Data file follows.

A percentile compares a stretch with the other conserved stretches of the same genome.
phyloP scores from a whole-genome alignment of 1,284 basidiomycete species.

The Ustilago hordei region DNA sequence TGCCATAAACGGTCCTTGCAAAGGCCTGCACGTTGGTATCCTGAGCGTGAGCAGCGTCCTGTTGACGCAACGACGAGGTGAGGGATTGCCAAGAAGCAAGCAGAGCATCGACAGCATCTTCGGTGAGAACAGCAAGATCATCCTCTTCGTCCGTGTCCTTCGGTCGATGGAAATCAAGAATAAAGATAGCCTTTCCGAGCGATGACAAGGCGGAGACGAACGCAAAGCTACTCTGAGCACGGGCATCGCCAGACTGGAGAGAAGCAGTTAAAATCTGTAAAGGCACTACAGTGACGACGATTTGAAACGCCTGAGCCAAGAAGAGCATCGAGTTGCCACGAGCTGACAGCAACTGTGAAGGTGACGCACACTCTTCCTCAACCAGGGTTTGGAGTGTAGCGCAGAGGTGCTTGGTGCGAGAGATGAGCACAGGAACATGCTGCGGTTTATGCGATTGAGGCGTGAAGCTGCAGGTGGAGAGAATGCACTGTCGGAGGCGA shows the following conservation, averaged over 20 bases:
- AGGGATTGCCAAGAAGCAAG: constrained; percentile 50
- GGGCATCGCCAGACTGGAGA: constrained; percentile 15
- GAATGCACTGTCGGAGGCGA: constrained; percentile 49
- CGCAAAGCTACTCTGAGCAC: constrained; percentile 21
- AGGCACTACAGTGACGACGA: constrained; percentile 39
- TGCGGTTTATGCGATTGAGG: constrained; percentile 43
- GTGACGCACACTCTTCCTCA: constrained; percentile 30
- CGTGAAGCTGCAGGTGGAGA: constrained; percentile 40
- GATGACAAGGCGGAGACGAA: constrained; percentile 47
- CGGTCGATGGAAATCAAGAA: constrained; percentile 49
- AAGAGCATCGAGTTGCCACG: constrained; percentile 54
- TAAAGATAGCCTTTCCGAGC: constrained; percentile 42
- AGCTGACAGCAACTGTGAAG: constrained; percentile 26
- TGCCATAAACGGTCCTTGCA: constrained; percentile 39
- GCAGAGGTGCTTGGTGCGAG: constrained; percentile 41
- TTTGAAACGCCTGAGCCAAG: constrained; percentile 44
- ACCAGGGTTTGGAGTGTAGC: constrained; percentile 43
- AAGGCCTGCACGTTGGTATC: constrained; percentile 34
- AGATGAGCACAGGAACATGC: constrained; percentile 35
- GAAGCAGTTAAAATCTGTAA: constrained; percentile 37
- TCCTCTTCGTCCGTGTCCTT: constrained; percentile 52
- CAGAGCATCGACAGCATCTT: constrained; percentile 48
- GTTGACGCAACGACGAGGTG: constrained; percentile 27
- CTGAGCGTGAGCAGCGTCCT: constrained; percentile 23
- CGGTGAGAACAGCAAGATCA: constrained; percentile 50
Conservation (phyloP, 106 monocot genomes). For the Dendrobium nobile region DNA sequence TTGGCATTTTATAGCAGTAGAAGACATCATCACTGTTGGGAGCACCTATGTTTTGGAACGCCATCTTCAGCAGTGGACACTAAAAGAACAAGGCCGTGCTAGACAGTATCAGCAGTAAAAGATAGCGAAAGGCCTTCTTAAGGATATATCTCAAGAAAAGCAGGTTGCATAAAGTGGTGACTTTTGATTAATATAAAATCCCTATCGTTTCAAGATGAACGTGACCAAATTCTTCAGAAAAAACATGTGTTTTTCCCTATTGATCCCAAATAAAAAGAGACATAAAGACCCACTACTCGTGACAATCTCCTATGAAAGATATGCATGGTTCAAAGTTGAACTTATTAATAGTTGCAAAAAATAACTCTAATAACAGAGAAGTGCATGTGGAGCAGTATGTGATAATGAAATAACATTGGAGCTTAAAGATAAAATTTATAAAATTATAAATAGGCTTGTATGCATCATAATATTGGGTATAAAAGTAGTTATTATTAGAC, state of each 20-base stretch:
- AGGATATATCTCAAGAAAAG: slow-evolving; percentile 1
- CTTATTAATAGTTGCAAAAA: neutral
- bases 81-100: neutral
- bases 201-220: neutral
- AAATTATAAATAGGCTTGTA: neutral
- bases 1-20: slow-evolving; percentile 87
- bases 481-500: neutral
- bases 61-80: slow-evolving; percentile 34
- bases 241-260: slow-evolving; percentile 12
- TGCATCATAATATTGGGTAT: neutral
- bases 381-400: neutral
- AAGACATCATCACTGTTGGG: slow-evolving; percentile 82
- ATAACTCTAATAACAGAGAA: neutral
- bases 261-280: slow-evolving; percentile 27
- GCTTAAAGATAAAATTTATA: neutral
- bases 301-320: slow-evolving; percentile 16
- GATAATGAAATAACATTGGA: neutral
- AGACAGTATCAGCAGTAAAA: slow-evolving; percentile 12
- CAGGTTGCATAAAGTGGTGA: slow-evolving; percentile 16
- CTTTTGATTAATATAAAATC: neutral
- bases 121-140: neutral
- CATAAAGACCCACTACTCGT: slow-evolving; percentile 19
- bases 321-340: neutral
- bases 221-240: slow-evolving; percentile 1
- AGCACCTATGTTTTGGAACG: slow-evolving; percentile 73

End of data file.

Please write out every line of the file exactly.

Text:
A percentile compares a stretch with the other conserved stretches of the same genome.
phyloP scores from a whole-genome alignment of 1,284 basidiomycete species.

The Ustilago hordei region DNA sequence TGCCATAAACGGTCCTTGCAAAGGCCTGCACGTTGGTATCCTGAGCGTGAGCAGCGTCCTGTTGACGCAACGACGAGGTGAGGGATTGCCAAGAAGCAAGCAGAGCATCGACAGCATCTTCGGTGAGAACAGCAAGATCATCCTCTTCGTCCGTGTCCTTCGGTCGATGGAAATCAAGAATAAAGATAGCCTTTCCGAGCGATGACAAGGCGGAGACGAACGCAAAGCTACTCTGAGCACGGGCATCGCCAGACTGGAGAGAAGCAGTTAAAATCTGTAAAGGCACTACAGTGACGACGATTTGAAACGCCTGAGCCAAGAAGAGCATCGAGTTGCCACGAGCTGACAGCAACTGTGAAGGTGACGCACACTCTTCCTCAACCAGGGTTTGGAGTGTAGCGCAGAGGTGCTTGGTGCGAGAGATGAGCACAGGAACATGCTGCGGTTTATGCGATTGAGGCGTGAAGCTGCAGGTGGAGAGAATGCACTGTCGGAGGCGA shows the following conservation, averaged over 20 bases:
- AGGGATTGCCAAGAAGCAAG: constrained; percentile 50
- GGGCATCGCCAGACTGGAGA: constrained; percentile 15
- GAATGCACTGTCGGAGGCGA: constrained; percentile 49
- CGCAAAGCTACTCTGAGCAC: constrained; percentile 21
- AGGCACTACAGTGACGACGA: constrained; percentile 39
- TGCGGTTTATGCGATTGAGG: constrained; percentile 43
- GTGACGCACACTCTTCCTCA: constrained; percentile 30
- CGTGAAGCTGCAGGTGGAGA: constrained; percentile 40
- GATGACAAGGCGGAGACGAA: constrained; percentile 47
- CGGTCGATGGAAATCAAGAA: constrained; percentile 49
- AAGAGCATCGAGTTGCCACG: constrained; percentile 54
- TAAAGATAGCCTTTCCGAGC: constrained; percentile 42
- AGCTGACAGCAACTGTGAAG: constrained; percentile 26
- TGCCATAAACGGTCCTTGCA: constrained; percentile 39
- GCAGAGGTGCTTGGTGCGAG: constrained; percentile 41
- TTTGAAACGCCTGAGCCAAG: constrained; percentile 44
- ACCAGGGTTTGGAGTGTAGC: constrained; percentile 43
- AAGGCCTGCACGTTGGTATC: constrained; percentile 34
- AGATGAGCACAGGAACATGC: constrained; percentile 35
- GAAGCAGTTAAAATCTGTAA: constrained; percentile 37
- TCCTCTTCGTCCGTGTCCTT: constrained; percentile 52
- CAGAGCATCGACAGCATCTT: constrained; percentile 48
- GTTGACGCAACGACGAGGTG: constrained; percentile 27
- CTGAGCGTGAGCAGCGTCCT: constrained; percentile 23
- CGGTGAGAACAGCAAGATCA: constrained; percentile 50
Conservation (phyloP, 106 monocot genomes). For the Dendrobium nobile region DNA sequence TTGGCATTTTATAGCAGTAGAAGACATCATCACTGTTGGGAGCACCTATGTTTTGGAACGCCATCTTCAGCAGTGGACACTAAAAGAACAAGGCCGTGCTAGACAGTATCAGCAGTAAAAGATAGCGAAAGGCCTTCTTAAGGATATATCTCAAGAAAAGCAGGTTGCATAAAGTGGTGACTTTTGATTAATATAAAATCCCTATCGTTTCAAGATGAACGTGACCAAATTCTTCAGAAAAAACATGTGTTTTTCCCTATTGATCCCAAATAAAAAGAGACATAAAGACCCACTACTCGTGACAATCTCCTATGAAAGATATGCATGGTTCAAAGTTGAACTTATTAATAGTTGCAAAAAATAACTCTAATAACAGAGAAGTGCATGTGGAGCAGTATGTGATAATGAAATAACATTGGAGCTTAAAGATAAAATTTATAAAATTATAAATAGGCTTGTATGCATCATAATATTGGGTATAAAAGTAGTTATTATTAGAC, state of each 20-base stretch:
- AGGATATATCTCAAGAAAAG: slow-evolving; percentile 1
- CTTATTAATAGTTGCAAAAA: neutral
- bases 81-100: neutral
- bases 201-220: neutral
- AAATTATAAATAGGCTTGTA: neutral
- bases 1-20: slow-evolving; percentile 87
- bases 481-500: neutral
- bases 61-80: slow-evolving; percentile 34
- bases 241-260: slow-evolving; percentile 12
- TGCATCATAATATTGGGTAT: neutral
- bases 381-400: neutral
- AAGACATCATCACTGTTGGG: slow-evolving; percentile 82
- ATAACTCTAATAACAGAGAA: neutral
- bases 261-280: slow-evolving; percentile 27
- GCTTAAAGATAAAATTTATA: neutral
- bases 301-320: slow-evolving; percentile 16
- GATAATGAAATAACATTGGA: neutral
- AGACAGTATCAGCAGTAAAA: slow-evolving; percentile 12
- CAGGTTGCATAAAGTGGTGA: slow-evolving; percentile 16
- CTTTTGATTAATATAAAATC: neutral
- bases 121-140: neutral
- CATAAAGACCCACTACTCGT: slow-evolving; percentile 19
- bases 321-340: neutral
- bases 221-240: slow-evolving; percentile 1
- AGCACCTATGTTTTGGAACG: slow-evolving; percentile 73